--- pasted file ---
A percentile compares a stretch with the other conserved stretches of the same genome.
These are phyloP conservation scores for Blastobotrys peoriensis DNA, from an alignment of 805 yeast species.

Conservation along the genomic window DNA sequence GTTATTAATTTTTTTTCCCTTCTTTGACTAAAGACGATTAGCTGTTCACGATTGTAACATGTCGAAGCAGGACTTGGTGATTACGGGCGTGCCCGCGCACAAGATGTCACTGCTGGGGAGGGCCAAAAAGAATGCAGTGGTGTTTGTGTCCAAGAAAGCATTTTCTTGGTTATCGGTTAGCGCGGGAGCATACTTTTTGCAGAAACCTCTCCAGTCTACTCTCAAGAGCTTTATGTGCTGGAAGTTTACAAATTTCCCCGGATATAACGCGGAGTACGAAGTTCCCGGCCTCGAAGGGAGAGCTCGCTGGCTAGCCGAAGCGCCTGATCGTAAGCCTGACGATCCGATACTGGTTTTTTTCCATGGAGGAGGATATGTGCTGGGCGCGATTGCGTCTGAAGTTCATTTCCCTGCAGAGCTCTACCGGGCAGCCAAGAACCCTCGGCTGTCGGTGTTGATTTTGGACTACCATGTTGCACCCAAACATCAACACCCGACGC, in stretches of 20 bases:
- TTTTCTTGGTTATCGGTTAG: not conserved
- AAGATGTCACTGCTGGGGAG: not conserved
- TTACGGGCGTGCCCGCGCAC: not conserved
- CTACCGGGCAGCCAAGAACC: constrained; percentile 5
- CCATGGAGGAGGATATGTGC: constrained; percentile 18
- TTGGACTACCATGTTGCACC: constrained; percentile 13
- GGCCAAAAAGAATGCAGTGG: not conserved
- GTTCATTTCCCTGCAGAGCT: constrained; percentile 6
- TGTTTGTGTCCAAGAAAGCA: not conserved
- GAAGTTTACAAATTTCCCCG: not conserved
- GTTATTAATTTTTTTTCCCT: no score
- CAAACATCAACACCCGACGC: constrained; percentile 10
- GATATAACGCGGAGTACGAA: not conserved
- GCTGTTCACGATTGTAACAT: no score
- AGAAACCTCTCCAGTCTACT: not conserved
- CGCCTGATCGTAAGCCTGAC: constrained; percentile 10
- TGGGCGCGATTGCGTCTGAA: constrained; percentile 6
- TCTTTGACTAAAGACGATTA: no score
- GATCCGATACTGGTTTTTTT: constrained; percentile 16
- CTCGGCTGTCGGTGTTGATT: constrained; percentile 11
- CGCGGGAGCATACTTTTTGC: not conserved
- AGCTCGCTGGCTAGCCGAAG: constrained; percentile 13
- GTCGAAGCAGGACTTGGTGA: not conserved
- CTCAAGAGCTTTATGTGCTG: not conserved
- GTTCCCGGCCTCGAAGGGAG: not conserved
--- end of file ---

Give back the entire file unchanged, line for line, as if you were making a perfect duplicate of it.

A percentile compares a stretch with the other conserved stretches of the same genome.
These are phyloP conservation scores for Blastobotrys peoriensis DNA, from an alignment of 805 yeast species.

Conservation along the genomic window DNA sequence GTTATTAATTTTTTTTCCCTTCTTTGACTAAAGACGATTAGCTGTTCACGATTGTAACATGTCGAAGCAGGACTTGGTGATTACGGGCGTGCCCGCGCACAAGATGTCACTGCTGGGGAGGGCCAAAAAGAATGCAGTGGTGTTTGTGTCCAAGAAAGCATTTTCTTGGTTATCGGTTAGCGCGGGAGCATACTTTTTGCAGAAACCTCTCCAGTCTACTCTCAAGAGCTTTATGTGCTGGAAGTTTACAAATTTCCCCGGATATAACGCGGAGTACGAAGTTCCCGGCCTCGAAGGGAGAGCTCGCTGGCTAGCCGAAGCGCCTGATCGTAAGCCTGACGATCCGATACTGGTTTTTTTCCATGGAGGAGGATATGTGCTGGGCGCGATTGCGTCTGAAGTTCATTTCCCTGCAGAGCTCTACCGGGCAGCCAAGAACCCTCGGCTGTCGGTGTTGATTTTGGACTACCATGTTGCACCCAAACATCAACACCCGACGC, in stretches of 20 bases:
- TTTTCTTGGTTATCGGTTAG: not conserved
- AAGATGTCACTGCTGGGGAG: not conserved
- TTACGGGCGTGCCCGCGCAC: not conserved
- CTACCGGGCAGCCAAGAACC: constrained; percentile 5
- CCATGGAGGAGGATATGTGC: constrained; percentile 18
- TTGGACTACCATGTTGCACC: constrained; percentile 13
- GGCCAAAAAGAATGCAGTGG: not conserved
- GTTCATTTCCCTGCAGAGCT: constrained; percentile 6
- TGTTTGTGTCCAAGAAAGCA: not conserved
- GAAGTTTACAAATTTCCCCG: not conserved
- GTTATTAATTTTTTTTCCCT: no score
- CAAACATCAACACCCGACGC: constrained; percentile 10
- GATATAACGCGGAGTACGAA: not conserved
- GCTGTTCACGATTGTAACAT: no score
- AGAAACCTCTCCAGTCTACT: not conserved
- CGCCTGATCGTAAGCCTGAC: constrained; percentile 10
- TGGGCGCGATTGCGTCTGAA: constrained; percentile 6
- TCTTTGACTAAAGACGATTA: no score
- GATCCGATACTGGTTTTTTT: constrained; percentile 16
- CTCGGCTGTCGGTGTTGATT: constrained; percentile 11
- CGCGGGAGCATACTTTTTGC: not conserved
- AGCTCGCTGGCTAGCCGAAG: constrained; percentile 13
- GTCGAAGCAGGACTTGGTGA: not conserved
- CTCAAGAGCTTTATGTGCTG: not conserved
- GTTCCCGGCCTCGAAGGGAG: not conserved